We went through selective admissions process a couple years ago. D had a 36 ACT her GPA was "only" 3.83 UW good not great ECs. In looking back at things, the admissions decisions were not random. There are a lot of very talented students applying and I think many students don't realize how nuanced admissions are at the very top colleges. Your application needs to tell a story and it needs to be interesting
  • jym626jym626 Registered User Posts: 56,356 Senior Member
    Typo above-- should say craft a class OF interesting and unique students. Agree with @Wje9164be. Be interesting, be likable, make the school want you, not the other way around.
  • ZinheadZinhead Registered User Posts: 2,610 Senior Member
    @Proudpatriot - The part I took objection to was "the odds of admission are pretty good." Being a URM applicant at a top school might increase the odds from say 5% to 15%, but those are still lousy odds. Of course, if they raise the odds to 50%, then I am incorrect, but I doubt they provide such an increase.
  • AlexandreAlexandre Registered User Posts: 24,617 Senior Member
    edited September 2016
    I agree Zinhead, which is why I clearly stated that the student must have strong grades and test scores. But I stand by my statement, a highly qualified URM or URN applicant faced significantly better odds of admission into selective colleges and universities.
  • moscottmoscott Registered User Posts: 990 Member
    Add recruited athlete to the list of super hooks.
  • merc81merc81 Registered User Posts: 9,135 Senior Member
    Are there ways to avoid this uncertainty?

    Fully qualified appicants have a pretty good chance of admission (~50% or higher) at even highly selective colleges at which the acceptance rate ranges from about 25-30%. At the about two dozen schools nationally that are significantly more competitive than this, the chances for similar applicants may appear to have a more random aspect.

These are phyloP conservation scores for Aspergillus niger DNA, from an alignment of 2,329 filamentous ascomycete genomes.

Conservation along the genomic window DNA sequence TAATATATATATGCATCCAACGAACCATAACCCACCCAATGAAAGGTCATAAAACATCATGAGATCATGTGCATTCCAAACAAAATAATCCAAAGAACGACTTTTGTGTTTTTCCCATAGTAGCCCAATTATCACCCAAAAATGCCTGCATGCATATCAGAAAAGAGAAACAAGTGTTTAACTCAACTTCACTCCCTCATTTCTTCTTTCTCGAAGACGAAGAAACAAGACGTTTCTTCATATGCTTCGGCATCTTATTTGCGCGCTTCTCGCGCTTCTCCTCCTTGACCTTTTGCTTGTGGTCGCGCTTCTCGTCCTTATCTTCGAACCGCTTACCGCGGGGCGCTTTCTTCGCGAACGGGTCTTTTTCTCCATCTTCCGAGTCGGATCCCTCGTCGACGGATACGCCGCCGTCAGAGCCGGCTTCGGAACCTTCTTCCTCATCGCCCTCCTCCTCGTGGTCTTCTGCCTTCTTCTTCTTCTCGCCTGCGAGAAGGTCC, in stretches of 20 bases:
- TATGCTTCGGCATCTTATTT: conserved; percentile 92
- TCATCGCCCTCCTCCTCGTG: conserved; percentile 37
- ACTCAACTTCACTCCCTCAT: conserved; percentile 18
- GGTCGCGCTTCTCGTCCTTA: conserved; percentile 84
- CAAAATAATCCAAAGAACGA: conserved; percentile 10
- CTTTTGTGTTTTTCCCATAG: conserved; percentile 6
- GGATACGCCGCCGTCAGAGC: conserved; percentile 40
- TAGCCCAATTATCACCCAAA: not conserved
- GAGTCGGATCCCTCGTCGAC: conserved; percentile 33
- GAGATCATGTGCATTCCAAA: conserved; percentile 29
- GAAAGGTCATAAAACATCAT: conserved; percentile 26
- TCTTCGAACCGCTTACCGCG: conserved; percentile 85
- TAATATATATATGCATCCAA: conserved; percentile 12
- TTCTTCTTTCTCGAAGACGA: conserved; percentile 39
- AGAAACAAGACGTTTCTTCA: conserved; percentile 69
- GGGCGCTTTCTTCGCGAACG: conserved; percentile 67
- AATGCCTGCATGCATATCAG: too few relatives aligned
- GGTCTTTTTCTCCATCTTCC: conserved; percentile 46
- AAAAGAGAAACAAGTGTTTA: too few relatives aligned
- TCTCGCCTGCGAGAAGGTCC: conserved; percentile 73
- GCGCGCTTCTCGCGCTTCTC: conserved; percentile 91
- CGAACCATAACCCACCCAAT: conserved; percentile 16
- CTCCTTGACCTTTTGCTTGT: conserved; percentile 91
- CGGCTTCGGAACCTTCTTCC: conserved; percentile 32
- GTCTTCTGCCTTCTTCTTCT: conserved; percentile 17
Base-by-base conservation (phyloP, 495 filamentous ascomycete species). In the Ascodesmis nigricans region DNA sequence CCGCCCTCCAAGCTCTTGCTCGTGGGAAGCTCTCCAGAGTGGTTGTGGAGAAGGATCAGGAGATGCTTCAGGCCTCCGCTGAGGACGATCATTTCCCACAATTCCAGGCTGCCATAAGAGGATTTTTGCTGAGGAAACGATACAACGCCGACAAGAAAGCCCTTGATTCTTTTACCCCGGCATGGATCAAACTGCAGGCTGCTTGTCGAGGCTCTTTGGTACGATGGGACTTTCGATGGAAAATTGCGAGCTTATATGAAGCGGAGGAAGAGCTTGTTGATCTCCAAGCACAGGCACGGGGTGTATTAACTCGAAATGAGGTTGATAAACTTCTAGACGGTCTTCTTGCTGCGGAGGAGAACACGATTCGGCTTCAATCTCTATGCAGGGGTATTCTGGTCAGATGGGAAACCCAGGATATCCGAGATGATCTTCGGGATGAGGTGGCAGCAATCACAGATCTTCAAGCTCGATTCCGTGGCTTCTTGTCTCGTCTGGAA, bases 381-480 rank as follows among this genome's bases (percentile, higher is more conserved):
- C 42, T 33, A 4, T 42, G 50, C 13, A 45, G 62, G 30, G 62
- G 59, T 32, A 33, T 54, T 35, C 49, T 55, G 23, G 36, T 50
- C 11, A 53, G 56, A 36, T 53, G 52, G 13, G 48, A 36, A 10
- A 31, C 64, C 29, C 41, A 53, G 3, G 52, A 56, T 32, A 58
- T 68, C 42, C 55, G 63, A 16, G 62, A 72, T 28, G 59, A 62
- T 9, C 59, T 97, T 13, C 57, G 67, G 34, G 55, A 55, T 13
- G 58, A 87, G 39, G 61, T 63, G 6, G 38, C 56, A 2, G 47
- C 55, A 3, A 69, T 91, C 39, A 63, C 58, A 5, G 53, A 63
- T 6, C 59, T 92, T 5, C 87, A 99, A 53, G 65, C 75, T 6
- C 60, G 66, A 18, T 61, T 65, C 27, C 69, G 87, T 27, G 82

• socalmom007socalmom007 Registered User Posts: 1,017 Senior Member
    At very competitive schools, under 10-15% acceptance rates, they are trying to choose between nearly perfect applicants and other nearly perfect applicants. For the student who's done absolutely everything they could have done and still doesn't get in,it can feel like a crapshoot. Schools choose on different admission criteria so it's difficult to understand outcomes. One of my daughter's friends last year was accepted to UCLA under a very competitive major, yet wasn't accepted to USC. How could that be? If you look at the numbers UCLA has much higher stats. Well, UC's are race blind admissions, the decisions are made on GPA, scores, and essays. USC is not race blind admissions, this student being an over represented minority and in a competitive major means less qualified applicants (lower tests scores and GPA) got in while she did not. Our guidance counselor says no student should count on a top 25 schools, have back up plans you'll be happy with.
This discussion has been closed.